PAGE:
Inking these items is a great application for vectors, especially since we can use a combination of pen tools and Figure tools (straight lines, circles, etc) to make all these items. So, let’s get started.
Creating and Editing Vectors
To get started creating vectors in CSP, click on the New Vector Layer in the Layer palette, or go to Layer - New Layer - Vector Layer in the top menu. Be sure that you are on the Vector layer whenever you want to create a vector. Any line created on a vector layer will be treated as a vector, no matter the drawing tool that created it.
In the image below, the black lines are on my vector layer. I created the lines using my go-to pen tool. These lines look okay, but they could use a little fine-tuning to really look like a smooth, man-made pair of headphones.
Vector lines are made of control points that can be moved and repositioned to refine the lines. However, when making a vector line with a drawing tool, CSP has a bad habit of adding a TON of control points. Take a look at how many control points are in the selected vector line below.
With this many control points it would take forever to make this line nice and smooth. Thankfully, CSP includes a tool that can help us out in this situation and make the job much easier.
This tool, as well as many others that are used for refining vector lines, can be found in the “Correct Line” tool. A screenshot of the subtool menu for the Correct Line tool is below.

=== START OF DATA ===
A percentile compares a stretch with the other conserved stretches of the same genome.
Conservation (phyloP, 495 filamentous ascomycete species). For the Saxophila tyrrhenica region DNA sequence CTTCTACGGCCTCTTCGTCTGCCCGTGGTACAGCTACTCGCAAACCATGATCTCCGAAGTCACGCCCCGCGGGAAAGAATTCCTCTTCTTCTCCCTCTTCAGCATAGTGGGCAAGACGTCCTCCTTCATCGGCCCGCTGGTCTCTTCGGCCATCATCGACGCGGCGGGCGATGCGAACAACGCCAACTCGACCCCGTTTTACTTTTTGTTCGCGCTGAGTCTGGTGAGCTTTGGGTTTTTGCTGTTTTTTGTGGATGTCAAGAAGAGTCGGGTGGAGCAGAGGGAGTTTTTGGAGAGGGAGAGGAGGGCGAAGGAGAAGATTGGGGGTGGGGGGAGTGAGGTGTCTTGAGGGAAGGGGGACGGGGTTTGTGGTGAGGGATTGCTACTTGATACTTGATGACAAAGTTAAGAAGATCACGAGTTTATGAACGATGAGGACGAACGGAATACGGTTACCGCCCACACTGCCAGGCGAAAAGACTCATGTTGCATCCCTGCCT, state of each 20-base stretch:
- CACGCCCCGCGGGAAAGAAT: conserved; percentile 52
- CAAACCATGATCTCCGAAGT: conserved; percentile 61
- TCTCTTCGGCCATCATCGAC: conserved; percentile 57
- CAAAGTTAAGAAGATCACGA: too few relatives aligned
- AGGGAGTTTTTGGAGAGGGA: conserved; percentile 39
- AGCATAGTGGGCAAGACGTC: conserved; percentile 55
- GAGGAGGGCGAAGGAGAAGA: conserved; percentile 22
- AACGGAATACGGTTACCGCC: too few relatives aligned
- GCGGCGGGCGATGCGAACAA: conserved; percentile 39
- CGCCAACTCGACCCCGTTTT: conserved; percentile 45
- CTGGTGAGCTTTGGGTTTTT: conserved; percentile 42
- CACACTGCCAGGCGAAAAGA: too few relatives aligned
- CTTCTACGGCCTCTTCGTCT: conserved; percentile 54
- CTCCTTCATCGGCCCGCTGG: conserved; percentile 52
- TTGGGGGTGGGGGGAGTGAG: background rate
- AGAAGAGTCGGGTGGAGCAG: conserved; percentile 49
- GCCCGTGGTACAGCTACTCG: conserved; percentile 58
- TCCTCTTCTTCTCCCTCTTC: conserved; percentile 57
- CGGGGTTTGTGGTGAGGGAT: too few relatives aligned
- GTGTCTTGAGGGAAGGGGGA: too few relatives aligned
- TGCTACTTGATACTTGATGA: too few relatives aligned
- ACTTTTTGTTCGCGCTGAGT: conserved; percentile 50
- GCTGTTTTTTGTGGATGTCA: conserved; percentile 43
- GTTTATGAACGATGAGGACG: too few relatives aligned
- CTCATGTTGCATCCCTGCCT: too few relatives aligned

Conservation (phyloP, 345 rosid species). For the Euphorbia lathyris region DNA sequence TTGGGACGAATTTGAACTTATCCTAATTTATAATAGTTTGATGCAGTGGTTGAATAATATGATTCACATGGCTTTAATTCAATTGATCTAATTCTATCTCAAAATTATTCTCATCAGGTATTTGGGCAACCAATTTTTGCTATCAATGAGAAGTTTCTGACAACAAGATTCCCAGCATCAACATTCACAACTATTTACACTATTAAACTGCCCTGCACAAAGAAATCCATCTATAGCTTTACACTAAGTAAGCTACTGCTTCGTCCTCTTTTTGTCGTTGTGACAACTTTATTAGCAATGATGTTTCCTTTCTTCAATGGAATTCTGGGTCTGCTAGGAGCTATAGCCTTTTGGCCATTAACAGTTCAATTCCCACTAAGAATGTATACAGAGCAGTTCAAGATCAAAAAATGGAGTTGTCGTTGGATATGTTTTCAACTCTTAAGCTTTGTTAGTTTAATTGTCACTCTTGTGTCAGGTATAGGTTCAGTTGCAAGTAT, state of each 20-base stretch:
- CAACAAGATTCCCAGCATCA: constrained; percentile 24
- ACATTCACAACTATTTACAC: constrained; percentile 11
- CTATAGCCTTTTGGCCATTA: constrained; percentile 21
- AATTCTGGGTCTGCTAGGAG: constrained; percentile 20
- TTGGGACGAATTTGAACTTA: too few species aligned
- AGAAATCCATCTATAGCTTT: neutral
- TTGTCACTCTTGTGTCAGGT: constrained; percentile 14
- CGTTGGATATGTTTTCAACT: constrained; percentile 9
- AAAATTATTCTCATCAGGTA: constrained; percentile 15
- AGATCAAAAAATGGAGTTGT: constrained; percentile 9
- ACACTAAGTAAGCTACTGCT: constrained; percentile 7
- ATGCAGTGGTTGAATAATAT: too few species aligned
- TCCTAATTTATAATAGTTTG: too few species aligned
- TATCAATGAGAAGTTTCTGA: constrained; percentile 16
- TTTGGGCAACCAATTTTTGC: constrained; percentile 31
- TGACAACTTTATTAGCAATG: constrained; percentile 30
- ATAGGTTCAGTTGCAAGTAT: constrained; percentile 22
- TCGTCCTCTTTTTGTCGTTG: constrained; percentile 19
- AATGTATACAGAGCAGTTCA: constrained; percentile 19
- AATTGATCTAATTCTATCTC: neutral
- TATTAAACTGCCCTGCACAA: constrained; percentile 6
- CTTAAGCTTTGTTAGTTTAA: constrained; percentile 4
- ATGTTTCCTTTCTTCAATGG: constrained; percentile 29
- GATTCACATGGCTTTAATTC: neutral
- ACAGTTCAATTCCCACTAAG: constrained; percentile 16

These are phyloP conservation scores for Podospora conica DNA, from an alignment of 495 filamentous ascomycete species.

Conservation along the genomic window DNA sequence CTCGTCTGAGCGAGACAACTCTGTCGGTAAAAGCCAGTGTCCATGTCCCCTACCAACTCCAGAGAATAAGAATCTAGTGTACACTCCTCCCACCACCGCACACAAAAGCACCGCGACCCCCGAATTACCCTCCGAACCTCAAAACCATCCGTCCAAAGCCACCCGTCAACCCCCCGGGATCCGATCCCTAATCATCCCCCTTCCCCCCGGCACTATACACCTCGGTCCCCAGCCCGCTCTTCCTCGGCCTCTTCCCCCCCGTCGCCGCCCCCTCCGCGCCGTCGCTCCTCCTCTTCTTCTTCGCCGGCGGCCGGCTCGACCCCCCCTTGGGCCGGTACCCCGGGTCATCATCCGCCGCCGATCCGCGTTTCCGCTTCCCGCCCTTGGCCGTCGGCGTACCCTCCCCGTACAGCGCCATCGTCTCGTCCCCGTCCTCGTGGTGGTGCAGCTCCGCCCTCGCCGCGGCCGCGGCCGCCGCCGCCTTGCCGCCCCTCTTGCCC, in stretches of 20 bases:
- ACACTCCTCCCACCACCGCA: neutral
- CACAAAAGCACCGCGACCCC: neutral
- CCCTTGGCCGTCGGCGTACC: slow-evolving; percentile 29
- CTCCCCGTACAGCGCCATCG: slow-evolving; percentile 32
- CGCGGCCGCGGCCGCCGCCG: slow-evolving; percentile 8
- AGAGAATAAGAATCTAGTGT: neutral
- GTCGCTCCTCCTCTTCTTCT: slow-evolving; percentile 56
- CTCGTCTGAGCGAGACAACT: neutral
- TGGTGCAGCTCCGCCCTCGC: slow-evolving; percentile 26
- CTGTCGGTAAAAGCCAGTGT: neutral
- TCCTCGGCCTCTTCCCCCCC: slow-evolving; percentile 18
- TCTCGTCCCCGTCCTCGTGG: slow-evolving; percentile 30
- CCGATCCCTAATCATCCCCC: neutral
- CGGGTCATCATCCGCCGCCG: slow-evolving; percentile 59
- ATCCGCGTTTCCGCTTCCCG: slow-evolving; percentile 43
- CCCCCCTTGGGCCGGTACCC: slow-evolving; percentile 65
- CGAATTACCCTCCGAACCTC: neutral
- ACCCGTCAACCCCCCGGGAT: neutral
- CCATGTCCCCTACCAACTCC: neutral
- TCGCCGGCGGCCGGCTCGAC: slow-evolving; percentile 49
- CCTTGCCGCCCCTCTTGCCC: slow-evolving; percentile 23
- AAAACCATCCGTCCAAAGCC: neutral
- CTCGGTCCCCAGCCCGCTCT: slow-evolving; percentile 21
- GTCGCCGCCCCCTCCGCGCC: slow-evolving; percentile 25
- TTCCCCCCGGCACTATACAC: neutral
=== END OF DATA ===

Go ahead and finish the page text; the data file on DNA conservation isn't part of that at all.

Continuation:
To get the number of control points down to a manageable amount, we’ll need the Simplify Vector Line tool. Select the Simplify Line tool, then use it like a brush to go over the vector lines you wish to simplify. You will see a bright green stroke to show you what you’re including in your selection, as shown below.
After you release the Simplify Line tool, CSP will delete a bunch of the control points from the vector line. This may make your line look a little weird, but that’s okay because we’re going to fix it!
Now we can use either the Operation - Object subtool or the Correct Line - Control Point subtools to individually move and reposition each point to achieve the look we want for our line.
If you’re using the Control Point subtool, make sure the mode in the Tool Property is set to Move Control Point instead of the other options, or else you may accidentally add or delete control points.
Using the Object tool and the Simplify Line tools, I worked at my set of headphones until I liked the look of them.
Another handy Correct Line subtool is the Correct Line Width tool. Using this tool on the Thicken setting, I made some areas of my vector lines a bit thicker to get some more variety to them.
Earlier, I mentioned that there’s a little trick with the Vector eraser tool that I love using for creating buildings. This setting is also handy in other applications, like inking the microphone in this example image!